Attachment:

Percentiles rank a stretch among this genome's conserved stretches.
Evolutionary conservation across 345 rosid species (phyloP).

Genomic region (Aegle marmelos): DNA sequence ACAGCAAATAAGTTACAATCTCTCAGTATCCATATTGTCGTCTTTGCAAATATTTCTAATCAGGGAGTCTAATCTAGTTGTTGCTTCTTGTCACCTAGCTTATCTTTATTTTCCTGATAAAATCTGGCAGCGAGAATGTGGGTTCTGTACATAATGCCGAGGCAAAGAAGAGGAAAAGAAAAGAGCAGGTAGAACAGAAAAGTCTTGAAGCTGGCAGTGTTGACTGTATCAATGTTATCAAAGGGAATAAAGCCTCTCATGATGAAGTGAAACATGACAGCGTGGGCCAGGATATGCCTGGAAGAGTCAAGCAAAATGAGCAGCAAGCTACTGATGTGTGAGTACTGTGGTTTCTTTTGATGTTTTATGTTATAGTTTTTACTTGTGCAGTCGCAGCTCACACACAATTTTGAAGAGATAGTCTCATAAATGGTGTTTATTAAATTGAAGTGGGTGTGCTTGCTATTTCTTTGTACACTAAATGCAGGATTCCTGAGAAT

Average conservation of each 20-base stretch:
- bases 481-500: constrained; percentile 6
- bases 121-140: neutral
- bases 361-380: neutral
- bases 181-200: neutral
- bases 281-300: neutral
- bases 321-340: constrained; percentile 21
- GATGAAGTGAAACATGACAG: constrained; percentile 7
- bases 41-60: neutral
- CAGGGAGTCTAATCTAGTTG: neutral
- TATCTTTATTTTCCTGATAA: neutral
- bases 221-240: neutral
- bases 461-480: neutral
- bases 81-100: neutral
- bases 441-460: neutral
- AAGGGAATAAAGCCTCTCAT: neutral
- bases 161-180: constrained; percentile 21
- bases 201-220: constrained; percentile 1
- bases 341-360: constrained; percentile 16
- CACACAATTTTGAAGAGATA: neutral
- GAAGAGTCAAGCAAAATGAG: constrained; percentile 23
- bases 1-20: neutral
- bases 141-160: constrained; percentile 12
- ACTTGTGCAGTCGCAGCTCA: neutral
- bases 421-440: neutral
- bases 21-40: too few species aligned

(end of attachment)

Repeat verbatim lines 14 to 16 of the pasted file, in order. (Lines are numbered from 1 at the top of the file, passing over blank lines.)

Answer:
- TATCTTTATTTTCCTGATAA: neutral
- bases 221-240: neutral
- bases 461-480: neutral